Evening:  The package has arrived–it was easy enough to put it through the letterbox–with the value clearly marked as 277 RUB.

Who is the Conservative candidate for London Mayor?

March 16, 2016


A flyer I was sent from 'CCHQ'

A flyer I was sent from ‘CCHQ’

Tory flyers for London Mayor campaign leave me in the dark as to who their candidate is–though one could make a pretty good guess as to sex, ethnicity, sexual orientation  school attended.  Especially the school.

‘No sex in the Soviet Union’, Rich Mix 17 February

February 18, 2016
Picture from Dash Arts Twitter feed

Picture from Dash Arts Twitter feed


Not very good weather for the latest edition of Dash Cafe, which is my excuse for losing my flyer with the details of the discussants in the storm outside.

The first thing to notice was the audience, with I think rather more girls and gays and rather fewer lads squiring lasses than the normal.

So we had some stills and clips courtesy of Obskura (including Little Vera, which I remembered more as a lorry in the rain), after which Tim Supple tried tom start a discussion of sex and sexuality in the Soviet Union and after, and ran into some resistance especially from Irina Brown, who felt that in the conditions of the Soviet Union sex was part of the web of social and economic relations rather than something on its own.  Also the various demographic catastrophes–civil war, gulag, war–that killed more men than women had their effect.

Peter Pomerantsev, somewhat in opposition, felt that sex nowadays was healthily instrumental in Moscow like in Los Angeles, it was the British who had got it all wrong.

As often happens, discussion of sex turned into discussion of the position of women.  Olga from Leeds U [apologies!] was keen to point out that there was not and never had been feminism in the Soviet Union (Russia…) in the sense of women acquiring rights for themselves by concerted action.  There Bolshevik Revolution had given women the possibility of working for a living and of producing new citizens and receiving support without the need for a man, but that had been a loss for men rather than a gai for women.

That led to some discussion of damaged masculinity compensated by exaggerated machismo–Putin barechested on a bear–and linked with fear of anal rape in prison or the Army, becoming the lowest of the low as a passive homosexual.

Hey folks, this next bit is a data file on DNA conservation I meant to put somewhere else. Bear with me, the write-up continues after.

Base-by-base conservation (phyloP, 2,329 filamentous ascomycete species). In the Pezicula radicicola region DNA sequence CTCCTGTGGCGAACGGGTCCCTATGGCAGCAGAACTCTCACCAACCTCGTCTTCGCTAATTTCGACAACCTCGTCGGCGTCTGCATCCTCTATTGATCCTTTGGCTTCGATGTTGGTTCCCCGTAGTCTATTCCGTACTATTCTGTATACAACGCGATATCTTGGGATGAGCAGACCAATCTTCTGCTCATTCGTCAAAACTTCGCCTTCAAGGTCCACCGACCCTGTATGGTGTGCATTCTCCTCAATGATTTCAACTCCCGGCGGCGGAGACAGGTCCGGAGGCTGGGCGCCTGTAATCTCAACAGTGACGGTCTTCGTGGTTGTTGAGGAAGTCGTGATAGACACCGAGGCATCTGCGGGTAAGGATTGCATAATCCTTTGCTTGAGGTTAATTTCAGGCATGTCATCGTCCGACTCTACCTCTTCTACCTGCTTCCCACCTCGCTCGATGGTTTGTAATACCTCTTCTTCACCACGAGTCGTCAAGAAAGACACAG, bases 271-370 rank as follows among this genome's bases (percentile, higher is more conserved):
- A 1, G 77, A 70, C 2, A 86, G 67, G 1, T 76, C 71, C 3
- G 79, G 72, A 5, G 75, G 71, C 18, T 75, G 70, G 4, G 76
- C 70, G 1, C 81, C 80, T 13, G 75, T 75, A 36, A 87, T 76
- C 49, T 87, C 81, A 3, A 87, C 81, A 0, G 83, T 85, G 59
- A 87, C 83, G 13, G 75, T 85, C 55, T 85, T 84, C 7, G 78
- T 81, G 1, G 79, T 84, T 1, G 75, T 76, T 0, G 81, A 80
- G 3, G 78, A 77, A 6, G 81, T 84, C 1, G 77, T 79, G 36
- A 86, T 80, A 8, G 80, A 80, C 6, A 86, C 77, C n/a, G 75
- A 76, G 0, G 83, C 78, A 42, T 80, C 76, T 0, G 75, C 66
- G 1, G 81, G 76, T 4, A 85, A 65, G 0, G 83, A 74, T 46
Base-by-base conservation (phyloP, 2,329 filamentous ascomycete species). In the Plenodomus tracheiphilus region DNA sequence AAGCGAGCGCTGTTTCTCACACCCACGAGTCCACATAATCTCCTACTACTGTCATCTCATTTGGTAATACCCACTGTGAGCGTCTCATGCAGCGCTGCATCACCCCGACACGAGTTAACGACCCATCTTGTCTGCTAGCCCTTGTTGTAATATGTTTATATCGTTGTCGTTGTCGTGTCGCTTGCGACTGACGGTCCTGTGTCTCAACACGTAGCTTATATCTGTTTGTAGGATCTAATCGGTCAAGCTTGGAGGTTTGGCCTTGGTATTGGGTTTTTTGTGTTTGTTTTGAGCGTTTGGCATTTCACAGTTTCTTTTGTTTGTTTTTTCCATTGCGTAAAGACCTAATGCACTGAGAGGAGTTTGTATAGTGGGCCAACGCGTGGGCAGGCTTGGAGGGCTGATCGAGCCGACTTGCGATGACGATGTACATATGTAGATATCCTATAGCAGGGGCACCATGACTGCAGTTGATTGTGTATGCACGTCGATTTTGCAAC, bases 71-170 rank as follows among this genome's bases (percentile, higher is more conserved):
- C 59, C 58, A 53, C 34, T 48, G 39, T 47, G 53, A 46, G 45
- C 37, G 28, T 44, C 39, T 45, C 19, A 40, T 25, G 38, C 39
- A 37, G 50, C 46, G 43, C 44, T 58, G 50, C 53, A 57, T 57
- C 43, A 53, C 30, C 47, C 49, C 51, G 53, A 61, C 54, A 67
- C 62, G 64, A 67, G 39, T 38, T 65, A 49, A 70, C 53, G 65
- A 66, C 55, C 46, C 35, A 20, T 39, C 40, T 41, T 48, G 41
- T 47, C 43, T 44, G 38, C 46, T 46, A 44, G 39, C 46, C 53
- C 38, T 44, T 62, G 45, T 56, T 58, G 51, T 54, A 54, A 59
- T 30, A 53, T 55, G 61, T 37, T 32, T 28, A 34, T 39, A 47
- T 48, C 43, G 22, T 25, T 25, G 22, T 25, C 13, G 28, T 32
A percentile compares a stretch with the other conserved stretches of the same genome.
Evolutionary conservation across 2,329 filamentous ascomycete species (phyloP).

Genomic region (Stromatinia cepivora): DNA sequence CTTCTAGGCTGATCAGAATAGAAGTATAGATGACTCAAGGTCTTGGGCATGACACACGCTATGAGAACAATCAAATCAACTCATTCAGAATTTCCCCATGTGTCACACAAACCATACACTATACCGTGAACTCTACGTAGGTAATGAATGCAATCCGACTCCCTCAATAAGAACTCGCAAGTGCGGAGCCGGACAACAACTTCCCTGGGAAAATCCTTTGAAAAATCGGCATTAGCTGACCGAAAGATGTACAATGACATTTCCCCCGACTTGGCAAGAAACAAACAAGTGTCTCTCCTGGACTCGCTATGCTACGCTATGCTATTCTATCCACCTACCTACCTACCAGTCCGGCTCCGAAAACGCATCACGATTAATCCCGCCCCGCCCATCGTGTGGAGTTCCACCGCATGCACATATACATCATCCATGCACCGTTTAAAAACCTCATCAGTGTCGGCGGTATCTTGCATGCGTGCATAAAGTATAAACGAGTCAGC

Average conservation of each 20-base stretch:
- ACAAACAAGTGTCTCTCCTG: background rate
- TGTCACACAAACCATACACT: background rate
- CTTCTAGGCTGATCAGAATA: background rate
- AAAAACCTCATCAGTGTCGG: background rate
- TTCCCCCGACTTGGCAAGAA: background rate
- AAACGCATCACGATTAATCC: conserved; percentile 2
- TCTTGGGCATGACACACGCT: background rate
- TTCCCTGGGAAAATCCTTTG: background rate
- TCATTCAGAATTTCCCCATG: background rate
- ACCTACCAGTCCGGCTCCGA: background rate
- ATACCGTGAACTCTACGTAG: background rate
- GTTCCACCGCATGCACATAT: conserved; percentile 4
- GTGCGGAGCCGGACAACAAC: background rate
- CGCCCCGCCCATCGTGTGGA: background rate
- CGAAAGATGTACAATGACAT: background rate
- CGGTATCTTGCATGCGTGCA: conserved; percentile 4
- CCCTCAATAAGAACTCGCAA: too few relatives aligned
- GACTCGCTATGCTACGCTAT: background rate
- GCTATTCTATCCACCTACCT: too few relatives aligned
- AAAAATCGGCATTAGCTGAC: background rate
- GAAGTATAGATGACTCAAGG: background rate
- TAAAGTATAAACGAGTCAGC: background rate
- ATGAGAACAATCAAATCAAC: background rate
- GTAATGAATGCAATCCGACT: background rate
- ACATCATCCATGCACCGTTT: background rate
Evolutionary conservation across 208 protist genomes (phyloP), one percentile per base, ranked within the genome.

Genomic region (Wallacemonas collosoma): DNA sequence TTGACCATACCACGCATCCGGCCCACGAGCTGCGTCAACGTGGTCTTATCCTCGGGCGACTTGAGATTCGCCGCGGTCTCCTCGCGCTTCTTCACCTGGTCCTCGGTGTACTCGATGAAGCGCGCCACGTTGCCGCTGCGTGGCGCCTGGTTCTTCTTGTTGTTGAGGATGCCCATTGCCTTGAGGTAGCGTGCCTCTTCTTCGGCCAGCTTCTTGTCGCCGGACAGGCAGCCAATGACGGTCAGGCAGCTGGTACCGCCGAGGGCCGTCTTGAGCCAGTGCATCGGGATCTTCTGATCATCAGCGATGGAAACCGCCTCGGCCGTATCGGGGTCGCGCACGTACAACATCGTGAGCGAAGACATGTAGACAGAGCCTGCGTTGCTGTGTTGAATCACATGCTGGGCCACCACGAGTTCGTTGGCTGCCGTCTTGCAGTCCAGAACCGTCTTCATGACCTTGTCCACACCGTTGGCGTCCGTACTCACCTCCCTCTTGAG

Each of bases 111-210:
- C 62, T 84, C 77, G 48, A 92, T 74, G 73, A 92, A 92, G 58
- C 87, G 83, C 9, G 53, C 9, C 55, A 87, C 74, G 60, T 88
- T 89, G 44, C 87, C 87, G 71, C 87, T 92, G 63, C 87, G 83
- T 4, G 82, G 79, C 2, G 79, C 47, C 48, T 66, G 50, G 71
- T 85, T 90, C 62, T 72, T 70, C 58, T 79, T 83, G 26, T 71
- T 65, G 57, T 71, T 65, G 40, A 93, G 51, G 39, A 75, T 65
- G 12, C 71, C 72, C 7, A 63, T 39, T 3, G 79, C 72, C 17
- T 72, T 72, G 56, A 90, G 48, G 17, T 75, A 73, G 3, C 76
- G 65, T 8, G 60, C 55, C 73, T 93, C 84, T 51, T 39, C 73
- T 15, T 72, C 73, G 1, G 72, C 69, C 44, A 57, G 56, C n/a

Peter Pomerantsev was keen to point out that Putin’s culture war with the LGBT community as represented by Pussy Riot, and on a State-run TV channel near you, hadn’t helped his popularity but of course annexing Crimea had done the trick.  I think that Susan Larsen made the same point about the culture wars lacking traction.

Somebody–it may have been Irina Brown–made the point about needing to have bee married by the age of 20 if you wanted to be anybody as a woman.  A female speaker from the floor had a story about sharing a flat in Moscow with another (male) English student and when she went away for the weekend a local girl moved in on him, but she didn’t mind because the native girl did the shopping and the cooking and the cleaning.

Men of course never needed to be liberated from domestic labour because they’d never done any…

At the end, sad agreement on the self-mutilation of a society and a people, something magnificent going to waste.

Should you take voluntary redundancy?

February 13, 2016

I recently found myself called on to give advice on this topic, and I didn’t find anything very convincing on the Internet, so here is my attempt.

What is the alternative?

Clearly this is the main question, and it comes in two parts.

If you leave, what are you going to do?  If it’s another job, how long will it take to find and what will the pay, conditions, location, work be like compared to the present job?

If you stay, what will happen? Might you end up in compulsory redundancy, with probably less compensation but with extra earnings in the interim? How long can you drag it out for by way of appeals and legal challenges?  Might the management plan work and you end up with your job being better paid and more interesting?

Some special cases

If you really like your job or you really need the pay and you don’t think you would get the same elsewhere, then hanging on looks like the right answer.

If you are sure that you are marketable–would get the same or better elsewhere–then there’s no point in refusing free money and the chance of an extended holiday.

If it’s making you ill, you should go.

If you’ve started relatively recently, then while you won’t get much money there is an argument that the organisation may not have a great future and if they are offering you money to escape you should take it.

If you are nearing retirement, it may just be a case of doing the same thing a year or two early and it may not matter that much one way or the other.

If there’s something else you’ve been dreaming of doing, then that should be your lead option–look whether you can do it now (after VR) and if you can’t, then see how you can make it possible.

The main case

The main case would be where you’ve been there some time, you can’t afford not to work, you could reasonably expect to find another job and you feel some dissatisfaction in your current job.